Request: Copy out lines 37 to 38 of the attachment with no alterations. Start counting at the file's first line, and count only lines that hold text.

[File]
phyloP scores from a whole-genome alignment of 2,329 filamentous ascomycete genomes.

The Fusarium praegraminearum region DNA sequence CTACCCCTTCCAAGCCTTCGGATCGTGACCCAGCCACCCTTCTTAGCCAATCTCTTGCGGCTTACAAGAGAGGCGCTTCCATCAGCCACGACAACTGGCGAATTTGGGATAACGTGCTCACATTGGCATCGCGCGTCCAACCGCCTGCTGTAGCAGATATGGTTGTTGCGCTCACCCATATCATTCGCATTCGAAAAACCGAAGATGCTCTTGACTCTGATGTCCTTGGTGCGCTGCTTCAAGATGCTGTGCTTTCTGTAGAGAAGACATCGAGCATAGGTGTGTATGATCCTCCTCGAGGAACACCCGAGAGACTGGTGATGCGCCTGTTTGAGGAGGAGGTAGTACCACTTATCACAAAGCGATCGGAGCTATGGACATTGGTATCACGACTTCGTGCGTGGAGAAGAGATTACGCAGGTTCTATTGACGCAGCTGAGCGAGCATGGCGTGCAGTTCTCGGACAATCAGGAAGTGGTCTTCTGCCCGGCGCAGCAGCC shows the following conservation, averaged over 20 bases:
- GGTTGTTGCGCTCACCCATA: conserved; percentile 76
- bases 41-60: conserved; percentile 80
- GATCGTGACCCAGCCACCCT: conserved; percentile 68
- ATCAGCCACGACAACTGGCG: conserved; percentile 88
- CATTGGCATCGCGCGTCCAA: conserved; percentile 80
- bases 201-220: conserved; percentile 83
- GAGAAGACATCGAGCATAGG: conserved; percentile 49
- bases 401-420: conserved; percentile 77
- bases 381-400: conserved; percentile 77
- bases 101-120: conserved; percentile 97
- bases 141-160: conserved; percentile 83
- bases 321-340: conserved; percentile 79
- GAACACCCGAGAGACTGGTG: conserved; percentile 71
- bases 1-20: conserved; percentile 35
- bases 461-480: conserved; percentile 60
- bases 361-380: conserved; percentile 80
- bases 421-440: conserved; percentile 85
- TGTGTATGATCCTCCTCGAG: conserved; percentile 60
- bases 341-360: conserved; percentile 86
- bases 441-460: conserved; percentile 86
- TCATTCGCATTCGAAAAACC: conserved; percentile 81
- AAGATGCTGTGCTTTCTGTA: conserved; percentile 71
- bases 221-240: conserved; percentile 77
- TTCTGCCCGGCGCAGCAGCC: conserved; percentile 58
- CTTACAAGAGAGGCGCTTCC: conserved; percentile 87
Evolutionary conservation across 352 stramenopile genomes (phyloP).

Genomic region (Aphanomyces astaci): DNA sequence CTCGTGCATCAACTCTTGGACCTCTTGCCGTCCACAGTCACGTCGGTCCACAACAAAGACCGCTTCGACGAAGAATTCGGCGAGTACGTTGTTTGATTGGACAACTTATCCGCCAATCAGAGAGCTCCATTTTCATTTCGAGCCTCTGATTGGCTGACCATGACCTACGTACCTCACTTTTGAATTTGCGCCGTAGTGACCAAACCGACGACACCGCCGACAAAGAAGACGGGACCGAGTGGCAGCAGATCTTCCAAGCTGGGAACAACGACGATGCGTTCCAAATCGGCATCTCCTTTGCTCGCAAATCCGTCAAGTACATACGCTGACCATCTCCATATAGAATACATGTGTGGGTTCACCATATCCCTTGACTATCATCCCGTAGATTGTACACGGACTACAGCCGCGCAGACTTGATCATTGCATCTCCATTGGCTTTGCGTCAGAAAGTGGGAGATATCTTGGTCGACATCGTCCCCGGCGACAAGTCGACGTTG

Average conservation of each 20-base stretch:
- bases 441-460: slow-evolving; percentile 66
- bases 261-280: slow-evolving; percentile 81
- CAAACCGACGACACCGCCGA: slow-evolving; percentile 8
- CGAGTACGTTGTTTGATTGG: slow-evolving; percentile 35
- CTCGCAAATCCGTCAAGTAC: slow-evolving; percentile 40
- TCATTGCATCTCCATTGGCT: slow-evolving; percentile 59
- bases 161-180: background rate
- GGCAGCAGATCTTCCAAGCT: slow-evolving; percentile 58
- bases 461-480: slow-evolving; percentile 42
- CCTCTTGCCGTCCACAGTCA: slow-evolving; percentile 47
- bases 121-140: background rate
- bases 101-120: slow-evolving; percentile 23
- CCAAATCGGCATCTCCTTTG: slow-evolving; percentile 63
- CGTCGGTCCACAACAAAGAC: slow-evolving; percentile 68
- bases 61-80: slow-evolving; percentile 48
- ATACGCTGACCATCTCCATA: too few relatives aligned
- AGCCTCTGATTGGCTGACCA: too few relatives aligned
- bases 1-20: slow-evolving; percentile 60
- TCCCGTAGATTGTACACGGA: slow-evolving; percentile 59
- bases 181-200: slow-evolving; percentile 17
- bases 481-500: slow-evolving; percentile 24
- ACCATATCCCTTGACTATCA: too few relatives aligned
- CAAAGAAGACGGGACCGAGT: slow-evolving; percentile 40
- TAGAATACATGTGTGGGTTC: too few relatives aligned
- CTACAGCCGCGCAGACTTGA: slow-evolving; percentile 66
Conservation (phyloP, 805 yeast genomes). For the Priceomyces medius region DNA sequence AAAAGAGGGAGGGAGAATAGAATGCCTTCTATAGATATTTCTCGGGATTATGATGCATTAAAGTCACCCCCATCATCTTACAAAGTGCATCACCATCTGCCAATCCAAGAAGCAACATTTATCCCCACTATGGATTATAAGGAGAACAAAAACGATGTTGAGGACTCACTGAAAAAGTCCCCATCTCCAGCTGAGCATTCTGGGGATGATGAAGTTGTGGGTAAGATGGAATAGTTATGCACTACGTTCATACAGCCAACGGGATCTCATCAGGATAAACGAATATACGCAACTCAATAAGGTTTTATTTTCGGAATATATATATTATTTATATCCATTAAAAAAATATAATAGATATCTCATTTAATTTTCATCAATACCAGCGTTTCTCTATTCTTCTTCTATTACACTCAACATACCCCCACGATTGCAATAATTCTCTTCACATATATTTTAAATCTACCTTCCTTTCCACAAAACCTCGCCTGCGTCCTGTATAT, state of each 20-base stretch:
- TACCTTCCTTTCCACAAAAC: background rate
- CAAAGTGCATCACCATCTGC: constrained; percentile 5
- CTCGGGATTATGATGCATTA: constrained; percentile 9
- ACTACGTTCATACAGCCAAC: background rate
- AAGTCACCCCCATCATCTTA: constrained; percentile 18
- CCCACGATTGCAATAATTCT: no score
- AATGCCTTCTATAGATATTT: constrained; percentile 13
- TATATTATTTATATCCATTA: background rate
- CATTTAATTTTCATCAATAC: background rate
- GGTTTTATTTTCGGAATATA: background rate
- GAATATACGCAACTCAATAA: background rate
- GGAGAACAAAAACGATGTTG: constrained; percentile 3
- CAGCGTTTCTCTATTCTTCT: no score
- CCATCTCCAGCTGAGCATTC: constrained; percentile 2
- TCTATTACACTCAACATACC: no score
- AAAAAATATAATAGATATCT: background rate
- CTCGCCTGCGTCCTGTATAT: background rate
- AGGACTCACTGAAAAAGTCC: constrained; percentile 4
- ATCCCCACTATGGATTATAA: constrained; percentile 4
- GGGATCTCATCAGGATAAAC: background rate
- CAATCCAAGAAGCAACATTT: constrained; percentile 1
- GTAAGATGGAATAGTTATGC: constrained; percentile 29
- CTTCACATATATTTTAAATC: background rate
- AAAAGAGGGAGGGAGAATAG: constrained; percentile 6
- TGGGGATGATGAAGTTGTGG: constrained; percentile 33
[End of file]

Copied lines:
- bases 161-180: background rate
- GGCAGCAGATCTTCCAAGCT: slow-evolving; percentile 58